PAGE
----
The Invisibility of Non-Moms, TVO The Agenda Insight
Posted in Childlessness, Family, Home life, Modern Spinster, Relationships, Solitary life | Tagged childless, fertility, loneliness, Molly Peacock, no children, non-moms, solitary life, TVO The Agenda | 2 Comments »
During the course of my journalism career I’ve had occasion to interview a few fertility doctors and have known for a long time that there’s a disconnect between what is true about fertility and what we allow ourselves to believe. It doesn’t help that a number of media stories misconstrue the information. So, I’m always on the look out for the truth and ready to call BS on anything that leads women to believe they have a high percentage of success getting pregnant past the ages of 35 -40.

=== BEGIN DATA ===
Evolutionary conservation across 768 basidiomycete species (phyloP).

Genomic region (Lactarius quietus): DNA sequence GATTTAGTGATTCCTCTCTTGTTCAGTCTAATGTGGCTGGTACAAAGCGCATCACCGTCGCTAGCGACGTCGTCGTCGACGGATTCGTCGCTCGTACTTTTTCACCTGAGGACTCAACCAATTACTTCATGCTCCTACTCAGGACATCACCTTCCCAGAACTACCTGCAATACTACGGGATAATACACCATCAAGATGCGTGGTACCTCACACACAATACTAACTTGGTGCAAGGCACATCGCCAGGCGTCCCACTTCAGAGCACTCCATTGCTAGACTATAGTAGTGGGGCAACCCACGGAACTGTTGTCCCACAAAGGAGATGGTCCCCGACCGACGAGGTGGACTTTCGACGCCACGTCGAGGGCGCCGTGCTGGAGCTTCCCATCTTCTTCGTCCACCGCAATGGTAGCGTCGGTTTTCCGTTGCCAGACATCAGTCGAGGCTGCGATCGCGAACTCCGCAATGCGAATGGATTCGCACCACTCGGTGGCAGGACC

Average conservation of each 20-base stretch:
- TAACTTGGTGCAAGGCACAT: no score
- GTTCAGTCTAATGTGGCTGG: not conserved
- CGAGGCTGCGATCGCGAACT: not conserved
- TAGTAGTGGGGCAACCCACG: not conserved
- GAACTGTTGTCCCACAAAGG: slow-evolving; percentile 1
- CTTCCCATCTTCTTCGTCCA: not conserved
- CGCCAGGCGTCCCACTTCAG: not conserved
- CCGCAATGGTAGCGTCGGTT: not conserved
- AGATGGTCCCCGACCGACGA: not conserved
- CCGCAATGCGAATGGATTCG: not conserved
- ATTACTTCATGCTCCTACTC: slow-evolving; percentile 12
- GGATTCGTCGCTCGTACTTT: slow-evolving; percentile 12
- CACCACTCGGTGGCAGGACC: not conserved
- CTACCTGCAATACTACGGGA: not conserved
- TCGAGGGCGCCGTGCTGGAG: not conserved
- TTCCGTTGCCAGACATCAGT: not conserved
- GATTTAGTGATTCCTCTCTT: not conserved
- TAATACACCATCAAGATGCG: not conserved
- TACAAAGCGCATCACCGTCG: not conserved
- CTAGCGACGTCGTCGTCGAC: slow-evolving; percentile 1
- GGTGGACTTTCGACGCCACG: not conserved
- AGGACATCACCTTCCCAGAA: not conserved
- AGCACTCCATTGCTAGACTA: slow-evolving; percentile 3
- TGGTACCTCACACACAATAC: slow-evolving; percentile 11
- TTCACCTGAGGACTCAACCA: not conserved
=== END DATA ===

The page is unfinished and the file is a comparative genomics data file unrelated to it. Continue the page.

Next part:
So, I was happy to see this recent NPR piece. It will be enlightening for those who still think that technology gives them more time.
A new Australian study – of 50 women, mind you- has resulted in the headline claiming childless women are less healthy than women with children. The study did not distinguish between physical and mental health. The researchers are apparently now looking deeper into the reasons women are childless and to her credit, Dr. Melissa Graham, the spokesperson for the study, conducted at Deakin University, had this to say about childlessness:
“Our previous research, along with that by others, with women who did not have children suggested that childlessness is perceived predominantly negatively and this may have consequences for the health of childless women.
“If childlessness was reframed as a natural and familiar way of being the apparent negative health consequences of being a childless woman may be addressed.
“Childlessness should be accepted as an appropriate outcome of adult life for women and motherhood should not be the only valued position.”